The Washington Trilogy: 

Jumonville Glen, Fort Necessity and the Monongahela

by Kimber VanRy

March 13, 2019

Upon his death in December 1799, George Washington was eulogized with the now well-worn words of his place in United States history: “first in war, first in peace and first in the hearts of his countrymen.” These words, summing Washington’s leadership as first President of the newly-born republic and as commanding general of the Continental Army during the War of Independence, cemented his legend learned by Americans to this day. Rolling the clock back to a younger, inexperienced yet self-determined Washington reveals a more interesting story than the god-like status in which he is most remembered.

In the early 1750s, Washington was a young man eager to make his mark as a colonial British officer. At the age of 21 in December 1753, Major Washington was tasked by Virginia Colonial Governor Robert Dinwiddie to take a message to the French demanding they leave their settlement at the confluence of the Ohio, Monongahela and Allegheny rivers, the central area of control of the contested Ohio Country. After being rebuffed by the French leader Jacques Legardeur de Saint-Pierre, a disgraced but now promoted Lt. Colonel Washington returned to the region the following spring with a raised force of colonial militia.

Encamped some 40 miles south of the now under construction French Fort Duquesne at the Forks of the Ohio, Washington’s Indian allies reported a French party camped in a nearby rocky glen. Early on the rainy morning of May 28, 1754, Washington and some 40 militia and a dozen Indians crept toward the French camp in the grotto below. A quick firefight erupted and was won by a thrilled Washington. However, Washington’s victory soon turned to horror in the surrender negotiation after when the French leader Joseph Coulon de Villiers de Jumonville was struck dead by Washington’s Seneca ally Tanacharison (“The Half King”).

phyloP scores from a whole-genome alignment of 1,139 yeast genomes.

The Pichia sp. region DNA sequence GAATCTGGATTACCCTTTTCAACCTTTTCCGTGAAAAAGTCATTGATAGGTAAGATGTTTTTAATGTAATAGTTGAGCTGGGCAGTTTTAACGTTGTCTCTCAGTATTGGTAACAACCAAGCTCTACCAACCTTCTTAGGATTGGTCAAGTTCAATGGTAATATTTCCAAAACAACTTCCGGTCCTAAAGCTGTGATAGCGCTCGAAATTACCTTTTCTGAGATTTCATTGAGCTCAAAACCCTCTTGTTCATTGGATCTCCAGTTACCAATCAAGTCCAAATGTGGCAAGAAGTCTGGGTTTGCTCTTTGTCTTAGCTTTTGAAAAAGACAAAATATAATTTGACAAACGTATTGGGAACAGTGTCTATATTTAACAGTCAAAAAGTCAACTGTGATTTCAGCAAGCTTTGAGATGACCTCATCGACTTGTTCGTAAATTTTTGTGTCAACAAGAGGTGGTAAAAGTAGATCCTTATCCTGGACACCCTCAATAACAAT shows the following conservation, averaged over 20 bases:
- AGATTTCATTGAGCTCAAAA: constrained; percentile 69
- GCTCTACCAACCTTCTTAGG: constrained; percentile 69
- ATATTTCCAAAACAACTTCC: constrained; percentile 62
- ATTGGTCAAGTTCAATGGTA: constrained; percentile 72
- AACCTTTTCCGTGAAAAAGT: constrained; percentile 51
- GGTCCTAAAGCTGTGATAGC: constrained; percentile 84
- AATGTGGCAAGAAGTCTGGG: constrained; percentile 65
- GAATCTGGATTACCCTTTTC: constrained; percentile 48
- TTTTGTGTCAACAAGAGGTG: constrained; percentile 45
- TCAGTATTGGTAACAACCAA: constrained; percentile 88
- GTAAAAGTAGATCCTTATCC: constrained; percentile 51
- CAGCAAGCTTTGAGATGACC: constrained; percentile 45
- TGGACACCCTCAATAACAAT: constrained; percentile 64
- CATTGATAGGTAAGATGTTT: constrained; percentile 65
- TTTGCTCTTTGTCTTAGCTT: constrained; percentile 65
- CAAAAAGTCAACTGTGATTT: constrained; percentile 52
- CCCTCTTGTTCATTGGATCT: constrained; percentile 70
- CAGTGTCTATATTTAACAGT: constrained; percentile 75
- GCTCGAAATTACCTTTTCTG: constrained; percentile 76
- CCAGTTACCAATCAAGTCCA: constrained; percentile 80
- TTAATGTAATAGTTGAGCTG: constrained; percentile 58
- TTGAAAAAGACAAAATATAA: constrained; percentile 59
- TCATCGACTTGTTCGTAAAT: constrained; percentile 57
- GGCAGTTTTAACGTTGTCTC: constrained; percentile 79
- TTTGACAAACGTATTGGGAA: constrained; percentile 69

Preparing for a French reprisal, abandoned by the Half King and awaiting reinforcements, Washington built a “fort of necessity” in the nearby Great Meadows. On July 3, 1754, some 700 French, Canadian and Indian allies attacked the round palisade from the cover of surrounding woods. In the ensuing battle, Washington’s outnumbered, sick and undersupplied men were whittled down by the attackers. As a harsh afternoon rain drove the battle to an end, Washington signed a formal document of surrender before vacating the field. With his signature, Washington unwittingly admitted responsibility for the death of Jumonville, the brother of the leader of the French force at the battle, Louis Coulon de Villiers. Signing the paper as a British officer, Washington effectively set in motion the French & Indian War.

Washington returned to the region the following spring of 1755 as aide to his mentor, British General Edward Braddock. Braddock and his expedition sought to move a traditional European force of some 2,000 British regulars and provincials, ten cannon and a miles-long supply train of civilians to siege Fort Duquesne. The army made slow progress, cutting a road through the wilderness and the mountainous Allegheny region. On July 9, 1755, Braddock’s advance guard crossed the Monongahela River a few miles from Fort Duquesne and were ambushed from the woods by French, Canadian militia and hundreds of their Indian allies. In the ensuing chaos, the British suffered heavy casualties, Braddock was mortally wounded and Washington was forced into a role of organizing a hasty retreat.

In less than two years, and by the age of 23, Washington had lived through a series of bloody wilderness experiences he would carry with him for the rest of his life. In the forthcoming Forts & Frontiers Battles: The French & Indian War, this “Washington Trilogy” is presented in three scenarios — “Thou Are Not Yet Dead, My Father” – The Battle of Jumonville Glen, “A Charming Field for an Encounter” – The Battle of Fort Necessity and “They Suffered Greatly” — The Battle of the Monongahela. It is our hope that in these scenarios players will find a closer understanding of the young, brash twenty-something George Washington far from the legend etched in marble and verse in the centuries to come.